I certainly won’t defend people who neglect to pick up after their dogs (in addition to contributing to filth in our city, they give the rest of us dog owners a bad name), but I’m not sure this is the most effective response:
(I blocked out the author’s name and phone number in the image.)
That sign is posted to a tree in a smallish park wedged between Park Boulevard and 5th Avenue which has informally become used as a dog park by a lot of people in the neighborhood. It is currently illegal to take one’s dog there, as it is illegal to take one’s dog to most Oakland city parks, but the law is mostly unenforced at this location, and many people let their dogs run around on the grass off leash despite the lack of fencing and the busy streets nearby. (In case anyone is wondering whether I have ever done such a thing myself, I invoke my fifth Amendment right against self-incrimination).
Some local dog owners are trying to get a fenced dog park built there, or to have the whole park designated as a legal dog park, so that dogs can at least be legally allowed in the park on leashes. (Pat Kernighan, who represents my district on the Oakland City Council, is taking an online survey to gauge community interest and opinion regarding a fenced dog park or a dogs-allowed policy in that park.) Naturally, some neighbors are strongly opposed to turning even one end of the park into a dog park, and I wonder if the person who nailed the above note to the tree is part of the backlash against the dog park supporters.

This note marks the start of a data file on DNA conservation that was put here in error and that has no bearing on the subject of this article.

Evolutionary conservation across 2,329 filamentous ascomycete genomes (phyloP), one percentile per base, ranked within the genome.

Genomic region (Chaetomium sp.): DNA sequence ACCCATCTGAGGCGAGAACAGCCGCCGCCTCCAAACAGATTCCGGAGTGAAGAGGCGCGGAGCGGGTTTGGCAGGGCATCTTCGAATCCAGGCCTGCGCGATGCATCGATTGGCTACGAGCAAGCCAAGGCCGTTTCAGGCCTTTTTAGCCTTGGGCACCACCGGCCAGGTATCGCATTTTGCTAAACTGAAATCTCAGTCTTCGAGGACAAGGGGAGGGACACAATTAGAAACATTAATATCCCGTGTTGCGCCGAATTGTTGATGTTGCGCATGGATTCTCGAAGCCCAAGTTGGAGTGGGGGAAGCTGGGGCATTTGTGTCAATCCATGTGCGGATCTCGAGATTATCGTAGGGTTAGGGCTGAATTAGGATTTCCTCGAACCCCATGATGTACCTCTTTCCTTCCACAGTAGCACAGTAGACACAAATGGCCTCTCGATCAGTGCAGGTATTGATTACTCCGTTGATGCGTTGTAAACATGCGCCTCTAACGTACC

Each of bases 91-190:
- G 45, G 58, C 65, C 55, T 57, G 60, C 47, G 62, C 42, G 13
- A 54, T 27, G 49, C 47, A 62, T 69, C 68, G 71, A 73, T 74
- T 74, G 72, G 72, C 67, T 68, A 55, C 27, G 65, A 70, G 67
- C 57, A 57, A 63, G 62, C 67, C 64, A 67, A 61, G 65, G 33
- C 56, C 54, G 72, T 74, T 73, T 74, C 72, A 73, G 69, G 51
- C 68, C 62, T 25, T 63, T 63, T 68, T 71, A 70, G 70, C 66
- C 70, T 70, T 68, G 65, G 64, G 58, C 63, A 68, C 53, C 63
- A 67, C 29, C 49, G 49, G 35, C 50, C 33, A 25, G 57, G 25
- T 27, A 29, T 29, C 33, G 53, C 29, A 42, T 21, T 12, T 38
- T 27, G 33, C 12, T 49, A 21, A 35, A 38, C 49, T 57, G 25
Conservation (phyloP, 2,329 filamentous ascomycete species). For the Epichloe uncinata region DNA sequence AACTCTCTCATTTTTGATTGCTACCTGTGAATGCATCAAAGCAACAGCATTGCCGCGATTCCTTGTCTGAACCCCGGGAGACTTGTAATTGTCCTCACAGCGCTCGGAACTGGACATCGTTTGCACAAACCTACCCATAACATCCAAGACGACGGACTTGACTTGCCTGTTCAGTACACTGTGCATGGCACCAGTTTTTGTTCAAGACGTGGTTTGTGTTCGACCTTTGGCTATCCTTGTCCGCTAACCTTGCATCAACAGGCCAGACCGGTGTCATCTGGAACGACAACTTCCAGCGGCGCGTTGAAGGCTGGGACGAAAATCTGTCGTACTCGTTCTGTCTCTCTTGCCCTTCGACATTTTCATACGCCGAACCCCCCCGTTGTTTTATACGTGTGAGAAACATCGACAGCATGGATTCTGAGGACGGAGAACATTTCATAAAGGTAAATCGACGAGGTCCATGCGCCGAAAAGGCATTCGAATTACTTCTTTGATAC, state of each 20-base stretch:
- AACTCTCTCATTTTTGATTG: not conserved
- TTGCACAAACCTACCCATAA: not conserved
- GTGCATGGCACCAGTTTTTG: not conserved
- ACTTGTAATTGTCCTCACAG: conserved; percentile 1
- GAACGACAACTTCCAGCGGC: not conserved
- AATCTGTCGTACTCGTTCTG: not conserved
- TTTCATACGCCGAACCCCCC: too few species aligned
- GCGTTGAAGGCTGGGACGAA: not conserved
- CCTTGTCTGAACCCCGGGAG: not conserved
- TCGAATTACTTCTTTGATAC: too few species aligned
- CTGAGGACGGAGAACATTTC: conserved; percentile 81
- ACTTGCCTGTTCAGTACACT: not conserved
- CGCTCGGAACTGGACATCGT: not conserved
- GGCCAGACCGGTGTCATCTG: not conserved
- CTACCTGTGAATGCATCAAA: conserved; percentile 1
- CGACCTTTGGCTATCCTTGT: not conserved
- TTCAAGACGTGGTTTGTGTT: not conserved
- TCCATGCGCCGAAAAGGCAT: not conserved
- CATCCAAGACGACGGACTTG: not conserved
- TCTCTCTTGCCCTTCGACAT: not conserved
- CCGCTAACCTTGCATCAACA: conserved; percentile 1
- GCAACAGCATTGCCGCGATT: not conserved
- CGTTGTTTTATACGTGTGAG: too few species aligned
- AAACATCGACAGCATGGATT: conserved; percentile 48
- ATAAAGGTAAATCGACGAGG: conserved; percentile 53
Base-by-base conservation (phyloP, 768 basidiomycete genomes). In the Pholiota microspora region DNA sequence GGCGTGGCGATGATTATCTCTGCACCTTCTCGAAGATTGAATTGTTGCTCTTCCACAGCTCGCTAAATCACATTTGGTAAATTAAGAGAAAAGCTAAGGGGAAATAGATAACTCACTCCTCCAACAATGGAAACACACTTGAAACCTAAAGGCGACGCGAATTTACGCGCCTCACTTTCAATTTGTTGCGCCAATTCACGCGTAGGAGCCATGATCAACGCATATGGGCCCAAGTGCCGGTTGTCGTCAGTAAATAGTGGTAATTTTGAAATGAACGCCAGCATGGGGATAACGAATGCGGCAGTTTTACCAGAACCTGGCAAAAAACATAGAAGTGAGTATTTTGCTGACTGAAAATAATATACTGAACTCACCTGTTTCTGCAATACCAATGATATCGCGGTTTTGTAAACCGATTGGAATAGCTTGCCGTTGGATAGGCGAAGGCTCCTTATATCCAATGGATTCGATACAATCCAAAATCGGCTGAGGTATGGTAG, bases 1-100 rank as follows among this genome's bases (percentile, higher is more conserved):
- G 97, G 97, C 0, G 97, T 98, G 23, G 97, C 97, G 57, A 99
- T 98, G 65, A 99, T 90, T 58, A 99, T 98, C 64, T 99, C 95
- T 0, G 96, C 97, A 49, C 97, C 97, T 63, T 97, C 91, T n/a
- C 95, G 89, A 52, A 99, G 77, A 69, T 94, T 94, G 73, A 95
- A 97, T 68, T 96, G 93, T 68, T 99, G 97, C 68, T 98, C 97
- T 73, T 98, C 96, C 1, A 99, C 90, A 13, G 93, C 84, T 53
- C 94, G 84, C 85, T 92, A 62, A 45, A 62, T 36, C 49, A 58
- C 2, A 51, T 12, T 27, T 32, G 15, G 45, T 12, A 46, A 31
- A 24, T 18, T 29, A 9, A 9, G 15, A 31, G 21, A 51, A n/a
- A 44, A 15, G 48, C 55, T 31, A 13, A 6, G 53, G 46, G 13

As I said, I can’t defend inconsiderate or irresponsible dog owners, but I wish some of the dog-haters would appreciate the benefits that responsible dog owners bring to their neighborhood. Oftentimes the only people I see walking around the streets in my neighborhood, especially after dark, are other neighbors walking their dogs. All of those “eyes on the street” make everyone in the neighborhood safer against muggers, burglars, car thieves, and so on. And most of the people I know in my surrounding neighborhood are people that I have gotten to know by walking my dog around every day (this includes people who don’t own dogs, but who recognize me and say hello when I’m walking past their homes). Those community benefits may be less quantifiable than a pile of dog shit on the sidewalk, but they are real nonetheless.